CNC Machinist (Machine Tool)
CNC Machinists work in machine shops, tool rooms or factories to set up and operate machine tools to produce precision metal parts, instruments and tools. The CNC Machinist (Machine Tool) Program gives you a solid foundation of machining plus personal attention to allow you to learn at your own pace. Through hands-on experience and opportunities to work on team projects, you will learn everything you need to know in order to work in the metals manufacturing and processes industry.
Program start and location
Classes are located in the Technology Building and the program starts each year in the fall.
Find out if this program is right for you as you earn your general
education credits or prerequisites by taking the Machine Trades for Related Careers elective in the spring and if you decide to enter the program you will have advanced standing in the fall semester.
Degree options and requirements
Please select the award below to view the degree options and requirements in the college catalog.
CNC Machinist A.A.S.—60 credits
What you will learn
- During the program, you will practice the art of traditional machining to build a solid foundation of skills in this trade.
- You will build on your machining skills by learning the latest in computer-integrated machining, computer-aided design and manufacturing and computer programming.
- You will also be trained in important safety and measurement techniques learn how to interpret detailed blueprints and perform key mathematical calculations.
- You will receive hands-on experience as you perform the turning, milling, drilling and grinding concepts learned in the classroom.
Points of pride
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- You will receive hands-on instruction and personal attention from certified instructors.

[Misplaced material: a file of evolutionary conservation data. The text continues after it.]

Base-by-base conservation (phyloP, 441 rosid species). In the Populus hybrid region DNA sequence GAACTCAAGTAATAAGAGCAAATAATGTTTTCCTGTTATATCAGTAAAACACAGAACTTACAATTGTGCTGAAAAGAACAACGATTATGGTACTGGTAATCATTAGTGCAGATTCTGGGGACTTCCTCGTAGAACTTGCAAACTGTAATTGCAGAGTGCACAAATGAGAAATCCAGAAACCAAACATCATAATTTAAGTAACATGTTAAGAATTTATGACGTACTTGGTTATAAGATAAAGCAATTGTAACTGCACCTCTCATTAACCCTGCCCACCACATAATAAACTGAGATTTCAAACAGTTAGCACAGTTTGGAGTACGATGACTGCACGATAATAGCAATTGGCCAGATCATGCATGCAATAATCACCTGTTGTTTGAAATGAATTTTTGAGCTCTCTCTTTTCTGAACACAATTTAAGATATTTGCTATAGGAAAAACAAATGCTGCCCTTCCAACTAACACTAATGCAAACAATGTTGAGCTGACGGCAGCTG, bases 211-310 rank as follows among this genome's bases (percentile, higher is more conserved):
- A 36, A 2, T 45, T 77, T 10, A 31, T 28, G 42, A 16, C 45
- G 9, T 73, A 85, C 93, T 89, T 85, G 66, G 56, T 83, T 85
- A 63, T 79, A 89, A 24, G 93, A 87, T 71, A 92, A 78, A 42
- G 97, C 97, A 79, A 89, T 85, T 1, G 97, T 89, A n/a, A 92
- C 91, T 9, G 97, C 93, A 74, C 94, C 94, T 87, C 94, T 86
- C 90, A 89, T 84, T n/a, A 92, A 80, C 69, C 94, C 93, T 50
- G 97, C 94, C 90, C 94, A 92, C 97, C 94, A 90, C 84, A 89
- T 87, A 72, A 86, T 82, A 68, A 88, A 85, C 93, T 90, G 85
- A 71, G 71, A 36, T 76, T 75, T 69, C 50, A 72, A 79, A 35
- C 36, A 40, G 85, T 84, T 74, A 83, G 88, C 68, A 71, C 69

- The program boasts a 98% placement rate.
- Our classroom work spaces are designed similarly to the work spaces you will encounter on the job to provide relevant training so you can get to work seamlessly after you graduate.
- In some cases, work is available in the trade while attending school with tuition reimbursement.
Where you could work
- Medical and biotechnology manufacturers
- Prototype and tool-making manufacturers
- Parts-repair facilities
Potential job titles
- CNC Programmer
- CNC Set-up/Operator
- Machine Operator
- Manual Machinist
- Prototype Machinist
Job opportunities are expected to be good for machinists. As of September 2014 iseek.org forecasts an above average projected growth for machinists, computer-controlled machine tool operators and CNC machine tool programmers. Nearly all graduates from this program find work in the field.
This program is part of the Academy of Manufacturing and Building Sciences.
Common Course Outlines
Gainful employment reports
Training Programs Flourish as Mechanics, Metal and Factory Workers Highly Sought
The number of employment opportunities available to industrial workers is drastically increasing according to this recent article in the Minneapolis Star Tribune. The U.S. Department of Labor and the State of Minnesota have committed more than $67 million toward job retaining efforts in Minnesota. Read More
Manufacturing and Construction
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